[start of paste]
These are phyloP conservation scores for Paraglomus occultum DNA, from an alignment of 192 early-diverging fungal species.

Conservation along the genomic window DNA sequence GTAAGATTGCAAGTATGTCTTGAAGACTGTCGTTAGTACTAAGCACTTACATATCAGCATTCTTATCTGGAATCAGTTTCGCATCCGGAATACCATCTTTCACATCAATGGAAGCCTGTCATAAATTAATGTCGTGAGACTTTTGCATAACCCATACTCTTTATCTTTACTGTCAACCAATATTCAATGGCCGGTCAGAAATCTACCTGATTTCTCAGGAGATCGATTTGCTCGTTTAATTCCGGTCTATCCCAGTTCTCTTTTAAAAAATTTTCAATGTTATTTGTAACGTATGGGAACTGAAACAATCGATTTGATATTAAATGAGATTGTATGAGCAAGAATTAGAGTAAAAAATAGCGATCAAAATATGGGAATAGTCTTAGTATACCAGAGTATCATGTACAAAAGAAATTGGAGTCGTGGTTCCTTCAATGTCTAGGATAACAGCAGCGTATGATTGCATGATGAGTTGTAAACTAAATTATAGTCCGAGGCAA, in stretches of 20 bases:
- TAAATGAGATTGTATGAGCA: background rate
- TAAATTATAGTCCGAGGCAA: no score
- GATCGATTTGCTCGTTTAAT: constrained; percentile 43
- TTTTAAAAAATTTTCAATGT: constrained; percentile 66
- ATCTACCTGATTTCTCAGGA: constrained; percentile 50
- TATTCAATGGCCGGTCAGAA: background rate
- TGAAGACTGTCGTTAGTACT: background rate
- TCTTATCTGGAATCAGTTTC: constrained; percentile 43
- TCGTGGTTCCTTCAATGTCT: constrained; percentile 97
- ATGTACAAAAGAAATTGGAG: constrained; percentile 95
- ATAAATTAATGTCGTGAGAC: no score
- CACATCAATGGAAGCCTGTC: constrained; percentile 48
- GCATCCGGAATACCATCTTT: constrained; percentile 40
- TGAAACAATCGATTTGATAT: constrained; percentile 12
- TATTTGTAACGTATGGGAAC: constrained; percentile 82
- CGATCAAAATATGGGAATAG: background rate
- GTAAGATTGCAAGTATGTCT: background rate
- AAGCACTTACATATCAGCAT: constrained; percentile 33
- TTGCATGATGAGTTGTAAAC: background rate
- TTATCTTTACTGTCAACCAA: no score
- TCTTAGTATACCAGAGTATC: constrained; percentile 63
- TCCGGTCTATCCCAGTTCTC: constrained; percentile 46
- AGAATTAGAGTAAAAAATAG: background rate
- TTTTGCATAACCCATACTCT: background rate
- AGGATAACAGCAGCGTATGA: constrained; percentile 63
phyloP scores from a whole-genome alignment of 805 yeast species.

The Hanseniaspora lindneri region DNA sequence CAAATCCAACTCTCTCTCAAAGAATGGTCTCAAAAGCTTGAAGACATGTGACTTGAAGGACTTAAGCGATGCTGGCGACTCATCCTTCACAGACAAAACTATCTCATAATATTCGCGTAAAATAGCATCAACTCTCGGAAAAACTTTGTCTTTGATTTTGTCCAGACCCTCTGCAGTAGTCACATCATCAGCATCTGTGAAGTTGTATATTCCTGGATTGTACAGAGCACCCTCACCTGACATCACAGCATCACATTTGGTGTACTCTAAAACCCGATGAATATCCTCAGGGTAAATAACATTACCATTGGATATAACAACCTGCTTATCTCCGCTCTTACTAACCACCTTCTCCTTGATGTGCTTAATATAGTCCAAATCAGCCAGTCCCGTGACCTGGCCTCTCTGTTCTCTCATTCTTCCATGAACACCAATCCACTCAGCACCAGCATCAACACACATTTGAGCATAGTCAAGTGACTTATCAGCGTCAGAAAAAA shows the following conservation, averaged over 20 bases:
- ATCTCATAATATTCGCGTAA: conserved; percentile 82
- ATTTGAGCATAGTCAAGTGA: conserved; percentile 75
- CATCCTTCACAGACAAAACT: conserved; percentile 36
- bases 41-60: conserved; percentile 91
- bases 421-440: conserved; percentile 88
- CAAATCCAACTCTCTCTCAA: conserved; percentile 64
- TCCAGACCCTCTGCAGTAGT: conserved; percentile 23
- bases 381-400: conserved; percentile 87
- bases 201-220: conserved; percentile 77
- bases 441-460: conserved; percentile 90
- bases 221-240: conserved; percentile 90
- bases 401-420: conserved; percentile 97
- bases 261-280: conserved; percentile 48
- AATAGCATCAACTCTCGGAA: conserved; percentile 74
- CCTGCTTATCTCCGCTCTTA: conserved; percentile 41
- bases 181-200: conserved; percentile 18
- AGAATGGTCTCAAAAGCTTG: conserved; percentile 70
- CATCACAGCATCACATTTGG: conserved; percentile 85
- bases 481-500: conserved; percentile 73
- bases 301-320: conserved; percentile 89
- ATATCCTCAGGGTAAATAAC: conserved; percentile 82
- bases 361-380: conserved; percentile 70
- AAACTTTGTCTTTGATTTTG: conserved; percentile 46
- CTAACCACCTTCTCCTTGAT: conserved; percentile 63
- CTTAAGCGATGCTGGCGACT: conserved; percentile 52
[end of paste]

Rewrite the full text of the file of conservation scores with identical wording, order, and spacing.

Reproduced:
These are phyloP conservation scores for Paraglomus occultum DNA, from an alignment of 192 early-diverging fungal species.

Conservation along the genomic window DNA sequence GTAAGATTGCAAGTATGTCTTGAAGACTGTCGTTAGTACTAAGCACTTACATATCAGCATTCTTATCTGGAATCAGTTTCGCATCCGGAATACCATCTTTCACATCAATGGAAGCCTGTCATAAATTAATGTCGTGAGACTTTTGCATAACCCATACTCTTTATCTTTACTGTCAACCAATATTCAATGGCCGGTCAGAAATCTACCTGATTTCTCAGGAGATCGATTTGCTCGTTTAATTCCGGTCTATCCCAGTTCTCTTTTAAAAAATTTTCAATGTTATTTGTAACGTATGGGAACTGAAACAATCGATTTGATATTAAATGAGATTGTATGAGCAAGAATTAGAGTAAAAAATAGCGATCAAAATATGGGAATAGTCTTAGTATACCAGAGTATCATGTACAAAAGAAATTGGAGTCGTGGTTCCTTCAATGTCTAGGATAACAGCAGCGTATGATTGCATGATGAGTTGTAAACTAAATTATAGTCCGAGGCAA, in stretches of 20 bases:
- TAAATGAGATTGTATGAGCA: background rate
- TAAATTATAGTCCGAGGCAA: no score
- GATCGATTTGCTCGTTTAAT: constrained; percentile 43
- TTTTAAAAAATTTTCAATGT: constrained; percentile 66
- ATCTACCTGATTTCTCAGGA: constrained; percentile 50
- TATTCAATGGCCGGTCAGAA: background rate
- TGAAGACTGTCGTTAGTACT: background rate
- TCTTATCTGGAATCAGTTTC: constrained; percentile 43
- TCGTGGTTCCTTCAATGTCT: constrained; percentile 97
- ATGTACAAAAGAAATTGGAG: constrained; percentile 95
- ATAAATTAATGTCGTGAGAC: no score
- CACATCAATGGAAGCCTGTC: constrained; percentile 48
- GCATCCGGAATACCATCTTT: constrained; percentile 40
- TGAAACAATCGATTTGATAT: constrained; percentile 12
- TATTTGTAACGTATGGGAAC: constrained; percentile 82
- CGATCAAAATATGGGAATAG: background rate
- GTAAGATTGCAAGTATGTCT: background rate
- AAGCACTTACATATCAGCAT: constrained; percentile 33
- TTGCATGATGAGTTGTAAAC: background rate
- TTATCTTTACTGTCAACCAA: no score
- TCTTAGTATACCAGAGTATC: constrained; percentile 63
- TCCGGTCTATCCCAGTTCTC: constrained; percentile 46
- AGAATTAGAGTAAAAAATAG: background rate
- TTTTGCATAACCCATACTCT: background rate
- AGGATAACAGCAGCGTATGA: constrained; percentile 63
phyloP scores from a whole-genome alignment of 805 yeast species.

The Hanseniaspora lindneri region DNA sequence CAAATCCAACTCTCTCTCAAAGAATGGTCTCAAAAGCTTGAAGACATGTGACTTGAAGGACTTAAGCGATGCTGGCGACTCATCCTTCACAGACAAAACTATCTCATAATATTCGCGTAAAATAGCATCAACTCTCGGAAAAACTTTGTCTTTGATTTTGTCCAGACCCTCTGCAGTAGTCACATCATCAGCATCTGTGAAGTTGTATATTCCTGGATTGTACAGAGCACCCTCACCTGACATCACAGCATCACATTTGGTGTACTCTAAAACCCGATGAATATCCTCAGGGTAAATAACATTACCATTGGATATAACAACCTGCTTATCTCCGCTCTTACTAACCACCTTCTCCTTGATGTGCTTAATATAGTCCAAATCAGCCAGTCCCGTGACCTGGCCTCTCTGTTCTCTCATTCTTCCATGAACACCAATCCACTCAGCACCAGCATCAACACACATTTGAGCATAGTCAAGTGACTTATCAGCGTCAGAAAAAA shows the following conservation, averaged over 20 bases:
- ATCTCATAATATTCGCGTAA: conserved; percentile 82
- ATTTGAGCATAGTCAAGTGA: conserved; percentile 75
- CATCCTTCACAGACAAAACT: conserved; percentile 36
- bases 41-60: conserved; percentile 91
- bases 421-440: conserved; percentile 88
- CAAATCCAACTCTCTCTCAA: conserved; percentile 64
- TCCAGACCCTCTGCAGTAGT: conserved; percentile 23
- bases 381-400: conserved; percentile 87
- bases 201-220: conserved; percentile 77
- bases 441-460: conserved; percentile 90
- bases 221-240: conserved; percentile 90
- bases 401-420: conserved; percentile 97
- bases 261-280: conserved; percentile 48
- AATAGCATCAACTCTCGGAA: conserved; percentile 74
- CCTGCTTATCTCCGCTCTTA: conserved; percentile 41
- bases 181-200: conserved; percentile 18
- AGAATGGTCTCAAAAGCTTG: conserved; percentile 70
- CATCACAGCATCACATTTGG: conserved; percentile 85
- bases 481-500: conserved; percentile 73
- bases 301-320: conserved; percentile 89
- ATATCCTCAGGGTAAATAAC: conserved; percentile 82
- bases 361-380: conserved; percentile 70
- AAACTTTGTCTTTGATTTTG: conserved; percentile 46
- CTAACCACCTTCTCCTTGAT: conserved; percentile 63
- CTTAAGCGATGCTGGCGACT: conserved; percentile 52